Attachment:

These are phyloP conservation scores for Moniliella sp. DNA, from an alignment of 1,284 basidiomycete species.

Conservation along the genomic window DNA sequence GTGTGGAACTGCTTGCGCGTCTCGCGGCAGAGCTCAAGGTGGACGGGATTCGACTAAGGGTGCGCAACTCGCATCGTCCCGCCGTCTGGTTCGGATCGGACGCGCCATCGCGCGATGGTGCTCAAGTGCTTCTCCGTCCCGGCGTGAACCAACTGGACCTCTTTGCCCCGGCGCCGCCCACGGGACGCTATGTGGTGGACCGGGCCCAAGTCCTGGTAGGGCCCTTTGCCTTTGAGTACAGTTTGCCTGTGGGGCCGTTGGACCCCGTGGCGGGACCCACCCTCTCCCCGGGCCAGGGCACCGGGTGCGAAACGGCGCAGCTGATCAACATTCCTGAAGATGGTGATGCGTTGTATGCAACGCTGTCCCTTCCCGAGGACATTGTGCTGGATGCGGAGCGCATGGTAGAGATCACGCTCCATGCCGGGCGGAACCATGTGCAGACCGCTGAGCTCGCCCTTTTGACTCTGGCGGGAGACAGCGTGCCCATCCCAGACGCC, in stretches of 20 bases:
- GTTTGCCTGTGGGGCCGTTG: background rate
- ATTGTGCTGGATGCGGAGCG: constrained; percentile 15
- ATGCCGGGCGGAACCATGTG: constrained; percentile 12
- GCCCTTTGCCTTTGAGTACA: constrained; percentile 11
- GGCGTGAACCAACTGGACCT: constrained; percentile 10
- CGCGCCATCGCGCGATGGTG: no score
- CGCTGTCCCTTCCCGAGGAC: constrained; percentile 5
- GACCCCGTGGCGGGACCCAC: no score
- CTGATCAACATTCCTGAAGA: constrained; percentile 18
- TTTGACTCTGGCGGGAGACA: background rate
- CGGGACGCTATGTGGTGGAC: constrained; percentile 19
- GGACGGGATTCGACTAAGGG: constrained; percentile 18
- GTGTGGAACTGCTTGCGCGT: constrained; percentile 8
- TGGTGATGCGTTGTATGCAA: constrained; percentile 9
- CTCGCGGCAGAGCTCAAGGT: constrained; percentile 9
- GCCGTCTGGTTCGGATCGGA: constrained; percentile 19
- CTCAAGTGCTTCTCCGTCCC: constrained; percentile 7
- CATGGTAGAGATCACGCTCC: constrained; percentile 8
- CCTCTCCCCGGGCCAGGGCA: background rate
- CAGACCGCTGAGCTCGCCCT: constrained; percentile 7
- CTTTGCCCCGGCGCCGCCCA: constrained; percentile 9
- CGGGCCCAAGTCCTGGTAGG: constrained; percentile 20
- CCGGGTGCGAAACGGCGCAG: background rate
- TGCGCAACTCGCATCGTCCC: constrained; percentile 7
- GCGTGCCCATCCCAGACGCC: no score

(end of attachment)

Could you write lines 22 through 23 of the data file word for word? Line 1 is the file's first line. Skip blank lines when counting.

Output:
- CAGACCGCTGAGCTCGCCCT: constrained; percentile 7
- CTTTGCCCCGGCGCCGCCCA: constrained; percentile 9